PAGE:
Interview with Frank Little documentarian
lnp3 at panix.com
Thu Jul 17 08:38:51 MDT 2003
Toronto International Film Festival 2002: Interview with Travis
Wilkerson, director of An Injury to One
By David Walsh
4 October 2002
An Injury to One, directed Travis Wilkerson, centers on a significant
episode in American labor history, the murder of Industrial Workers of
the World (IWW) organizer Frank Little in Butte, Montana in August 1917.
The film provides the historical background to the event, the
decades-long exploitation of the region and its workers by the Anaconda
Copper Mining Company.
The company’s Butte operations provided 30 percent of the US copper
total, and 10 percent of the world’s, at a time when the need for the
metal exploded thanks to its role in electrification. In 1917, provoked
by low wages, dangerous conditions and reports of Anaconda’s war
profiteering, Butte’s copper miners, organized in the Metal Mineworkers
Union, walked off the job en masse. Socialist and left-wing tendencies
had strong support within the city’s working population.
Obviously a remarkable figure, Frank Little—born to a white father and
Cherokee mother in Oklahoma in 1879—had been a longtime activist for the
left-wing IWW. As An Injury to One explains, shortly after his arrival
in Butte, Little addressed 6,000 miners, denouncing the capitalist
system and proposing a program of worldwide revolution by the working
class. Ten days later he spoke to another meeting of 6,500, during which
he termed President Woodrow Wilson a “lying tyrant,” and called on
workers to “abolish the wage-system and establish a socialist commonwealth.”
Official Butte was outraged by Little’s activities. On August 1 a gang
of vigilantes, none of whose identities were ever learned, abducted the
IWW organizer from his hotel room, drove outside of town and, after
dragging him behind their car, hung him from a railway trestle. They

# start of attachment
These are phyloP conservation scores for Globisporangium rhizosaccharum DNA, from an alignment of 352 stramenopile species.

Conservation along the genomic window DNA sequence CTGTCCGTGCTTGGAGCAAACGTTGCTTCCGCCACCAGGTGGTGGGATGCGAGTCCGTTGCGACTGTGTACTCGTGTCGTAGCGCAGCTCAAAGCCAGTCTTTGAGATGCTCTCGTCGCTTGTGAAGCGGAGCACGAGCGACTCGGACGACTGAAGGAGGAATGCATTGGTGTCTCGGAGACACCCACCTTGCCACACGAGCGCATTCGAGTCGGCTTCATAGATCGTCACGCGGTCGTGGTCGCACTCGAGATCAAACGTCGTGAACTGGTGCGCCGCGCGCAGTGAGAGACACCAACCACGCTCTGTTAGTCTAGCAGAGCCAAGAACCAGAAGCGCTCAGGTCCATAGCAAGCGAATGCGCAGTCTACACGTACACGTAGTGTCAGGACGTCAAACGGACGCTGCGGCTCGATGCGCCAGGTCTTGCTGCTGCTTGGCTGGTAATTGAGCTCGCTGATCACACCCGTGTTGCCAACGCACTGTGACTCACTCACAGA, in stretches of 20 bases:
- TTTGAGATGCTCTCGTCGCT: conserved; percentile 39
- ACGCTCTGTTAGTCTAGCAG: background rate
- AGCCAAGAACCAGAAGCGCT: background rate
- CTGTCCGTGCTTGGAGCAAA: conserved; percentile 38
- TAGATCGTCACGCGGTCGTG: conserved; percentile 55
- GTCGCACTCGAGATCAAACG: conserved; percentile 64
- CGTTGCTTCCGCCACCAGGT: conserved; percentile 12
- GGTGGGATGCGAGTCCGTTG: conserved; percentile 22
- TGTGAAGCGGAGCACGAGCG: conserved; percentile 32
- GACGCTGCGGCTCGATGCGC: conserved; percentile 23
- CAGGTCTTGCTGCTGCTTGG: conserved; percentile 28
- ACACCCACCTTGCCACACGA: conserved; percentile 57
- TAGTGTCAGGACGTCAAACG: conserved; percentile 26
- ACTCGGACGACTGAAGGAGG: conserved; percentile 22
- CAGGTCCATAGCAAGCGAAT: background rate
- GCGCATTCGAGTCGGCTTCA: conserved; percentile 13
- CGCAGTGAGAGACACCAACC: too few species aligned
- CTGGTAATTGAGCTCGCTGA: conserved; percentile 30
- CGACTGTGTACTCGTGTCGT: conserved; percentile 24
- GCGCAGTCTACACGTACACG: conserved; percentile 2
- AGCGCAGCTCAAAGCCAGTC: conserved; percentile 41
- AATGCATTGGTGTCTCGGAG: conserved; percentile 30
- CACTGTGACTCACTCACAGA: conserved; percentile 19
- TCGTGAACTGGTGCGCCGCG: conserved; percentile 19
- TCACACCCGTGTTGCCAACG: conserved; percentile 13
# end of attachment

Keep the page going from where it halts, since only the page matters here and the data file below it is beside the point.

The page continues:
pinned a note on him that read “3’-7’-77”,” the dimensions of a grave in
Montana. No one was ever arrested or convicted for Little’s brutal murder.
Wilkerson’s film also examines the present state of Butte, a
much-decayed industrial city of some 32,000 people, blighted by the
largest body of contaminated water in the US, the Berkeley Pit. This is
the legacy of Anaconda, which abandoned the town decades ago. The
company reportedly had extracted $25 billion worth of copper by that time.
Detective story writer Dashiell Hammett presumably based his fictional
“Poisonville” in Red Harvest on Butte. Hammett, who worked as a
Pinkerton detective from 1915 to 1922, claimed in interviews in later
life that he had been offered $5,000 to take part in the murder of
Little, a claim treated by many with skepticism.
The strength of Wilkerson’s film, which suffers from occasional bouts of
self-consciousness, is its seriousness and intelligence in the
examination of a history that is almost entirely concealed by official
sources. It is an unusual and sometimes quite moving effort. We spoke in
* * *
David Walsh: Could you tell me something about your background?
Travis Wilkerson: I grew up in the West. I was born in Colorado, lived
there till I was 12 or 13, then my family moved to Butte in 1982. It was
an interesting time to move to Butte. We moved into town when everybody
was moving out of town. The mines had been slowing for years, but 1982
was really when the bottom was falling out, so it was a very depressed
time. Although it’s not really much better now.
I went to high school in Butte, which was a fascinating, weird
experience for me. As you can imagine, it’s a fairly insular town at
this point, so I was treated with a certain amount of suspicion, but
over time I felt pretty comfortable there and liked it a lot. When
you’re just a kid you probably don’t appreciate the history as much as
you should, but I’ve come to love it.
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